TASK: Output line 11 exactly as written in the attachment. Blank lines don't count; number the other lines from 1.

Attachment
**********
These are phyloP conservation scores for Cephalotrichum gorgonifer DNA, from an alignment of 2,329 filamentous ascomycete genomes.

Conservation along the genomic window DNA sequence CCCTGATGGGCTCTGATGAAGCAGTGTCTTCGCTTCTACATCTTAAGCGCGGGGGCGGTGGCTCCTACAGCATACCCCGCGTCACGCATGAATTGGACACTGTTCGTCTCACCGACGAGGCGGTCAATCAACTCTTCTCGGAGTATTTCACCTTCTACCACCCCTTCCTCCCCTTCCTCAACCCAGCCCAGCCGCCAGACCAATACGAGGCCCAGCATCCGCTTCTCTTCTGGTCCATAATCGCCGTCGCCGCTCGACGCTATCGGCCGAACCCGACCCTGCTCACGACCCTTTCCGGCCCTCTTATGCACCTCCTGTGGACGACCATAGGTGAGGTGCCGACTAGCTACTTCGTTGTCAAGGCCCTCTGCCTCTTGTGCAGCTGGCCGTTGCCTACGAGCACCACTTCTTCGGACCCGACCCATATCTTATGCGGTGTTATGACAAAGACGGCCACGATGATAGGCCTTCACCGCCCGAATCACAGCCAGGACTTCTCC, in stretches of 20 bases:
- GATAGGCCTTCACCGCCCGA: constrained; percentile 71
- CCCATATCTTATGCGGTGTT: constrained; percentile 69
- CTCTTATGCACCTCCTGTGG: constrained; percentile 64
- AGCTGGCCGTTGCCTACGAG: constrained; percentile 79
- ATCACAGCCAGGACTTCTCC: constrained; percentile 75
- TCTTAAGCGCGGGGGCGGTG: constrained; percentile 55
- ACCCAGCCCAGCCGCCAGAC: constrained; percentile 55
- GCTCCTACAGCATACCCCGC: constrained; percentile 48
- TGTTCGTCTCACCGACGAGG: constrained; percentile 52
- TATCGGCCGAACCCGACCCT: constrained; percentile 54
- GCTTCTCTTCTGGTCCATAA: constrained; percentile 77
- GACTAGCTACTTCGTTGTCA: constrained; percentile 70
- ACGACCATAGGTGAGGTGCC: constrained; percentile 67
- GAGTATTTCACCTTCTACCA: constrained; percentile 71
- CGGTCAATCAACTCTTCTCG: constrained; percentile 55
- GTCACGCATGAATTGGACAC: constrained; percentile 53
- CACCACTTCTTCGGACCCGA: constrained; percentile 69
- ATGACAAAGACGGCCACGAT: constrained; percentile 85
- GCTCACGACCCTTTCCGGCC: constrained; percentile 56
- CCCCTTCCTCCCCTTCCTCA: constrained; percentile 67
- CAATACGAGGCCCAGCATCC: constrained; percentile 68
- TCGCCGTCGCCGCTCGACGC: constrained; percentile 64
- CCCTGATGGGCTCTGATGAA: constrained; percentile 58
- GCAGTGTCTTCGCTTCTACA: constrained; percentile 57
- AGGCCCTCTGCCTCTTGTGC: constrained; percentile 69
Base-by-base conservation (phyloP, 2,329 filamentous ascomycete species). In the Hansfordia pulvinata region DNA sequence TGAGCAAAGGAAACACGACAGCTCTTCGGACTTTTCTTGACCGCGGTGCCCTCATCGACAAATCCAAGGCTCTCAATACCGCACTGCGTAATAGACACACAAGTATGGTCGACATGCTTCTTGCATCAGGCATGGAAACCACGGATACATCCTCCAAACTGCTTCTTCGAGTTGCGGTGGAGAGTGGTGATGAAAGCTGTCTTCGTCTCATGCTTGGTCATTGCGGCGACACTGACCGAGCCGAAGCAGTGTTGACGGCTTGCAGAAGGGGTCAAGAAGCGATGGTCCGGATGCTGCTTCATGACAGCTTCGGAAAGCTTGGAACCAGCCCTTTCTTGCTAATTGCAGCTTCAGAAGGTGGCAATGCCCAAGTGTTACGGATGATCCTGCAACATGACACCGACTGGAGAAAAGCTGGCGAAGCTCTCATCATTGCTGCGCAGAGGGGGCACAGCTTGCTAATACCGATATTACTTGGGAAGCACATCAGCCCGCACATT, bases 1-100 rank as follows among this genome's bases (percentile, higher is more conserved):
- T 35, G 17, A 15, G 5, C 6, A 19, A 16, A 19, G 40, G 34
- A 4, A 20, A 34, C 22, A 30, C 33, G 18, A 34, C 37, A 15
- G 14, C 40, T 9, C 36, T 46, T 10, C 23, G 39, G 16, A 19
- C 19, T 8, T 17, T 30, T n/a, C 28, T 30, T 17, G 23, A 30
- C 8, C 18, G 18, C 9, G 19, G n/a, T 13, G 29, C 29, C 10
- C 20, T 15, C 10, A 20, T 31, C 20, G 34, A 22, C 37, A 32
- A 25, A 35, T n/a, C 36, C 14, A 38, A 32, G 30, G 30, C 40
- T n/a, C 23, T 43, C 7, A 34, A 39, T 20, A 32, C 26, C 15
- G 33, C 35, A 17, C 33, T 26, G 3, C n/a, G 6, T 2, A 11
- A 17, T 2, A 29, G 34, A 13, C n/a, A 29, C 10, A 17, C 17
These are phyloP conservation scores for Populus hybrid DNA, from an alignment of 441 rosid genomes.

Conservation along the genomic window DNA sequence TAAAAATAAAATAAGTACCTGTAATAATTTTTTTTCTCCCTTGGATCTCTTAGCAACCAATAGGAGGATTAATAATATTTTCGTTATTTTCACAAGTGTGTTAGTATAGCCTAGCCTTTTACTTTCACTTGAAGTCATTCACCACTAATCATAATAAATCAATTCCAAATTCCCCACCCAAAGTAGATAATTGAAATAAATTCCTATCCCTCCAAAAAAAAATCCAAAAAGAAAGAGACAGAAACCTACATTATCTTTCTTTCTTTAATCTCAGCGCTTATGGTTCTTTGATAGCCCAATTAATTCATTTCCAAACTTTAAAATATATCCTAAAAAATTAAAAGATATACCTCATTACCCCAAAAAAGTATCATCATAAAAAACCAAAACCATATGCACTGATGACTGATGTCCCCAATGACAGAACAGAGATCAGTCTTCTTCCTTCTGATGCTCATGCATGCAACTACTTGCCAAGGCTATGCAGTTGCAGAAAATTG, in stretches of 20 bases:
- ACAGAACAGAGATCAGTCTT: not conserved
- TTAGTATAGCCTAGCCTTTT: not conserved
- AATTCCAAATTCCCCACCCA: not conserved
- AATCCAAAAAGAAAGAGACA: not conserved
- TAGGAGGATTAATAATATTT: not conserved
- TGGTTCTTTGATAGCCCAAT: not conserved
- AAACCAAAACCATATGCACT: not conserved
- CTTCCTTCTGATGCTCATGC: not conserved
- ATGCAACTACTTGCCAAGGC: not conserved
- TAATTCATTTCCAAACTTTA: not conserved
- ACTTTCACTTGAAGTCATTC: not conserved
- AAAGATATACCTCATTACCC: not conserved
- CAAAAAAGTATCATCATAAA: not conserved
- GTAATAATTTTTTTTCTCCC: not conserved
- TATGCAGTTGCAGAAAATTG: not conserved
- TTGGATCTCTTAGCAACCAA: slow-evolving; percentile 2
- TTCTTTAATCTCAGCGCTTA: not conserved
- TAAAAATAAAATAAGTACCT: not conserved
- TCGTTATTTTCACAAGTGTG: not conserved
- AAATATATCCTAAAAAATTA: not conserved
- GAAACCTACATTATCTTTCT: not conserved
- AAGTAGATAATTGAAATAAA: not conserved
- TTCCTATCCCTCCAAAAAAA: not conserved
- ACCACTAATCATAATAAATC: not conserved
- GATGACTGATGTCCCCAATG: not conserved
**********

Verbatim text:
- TGTTCGTCTCACCGACGAGG: constrained; percentile 52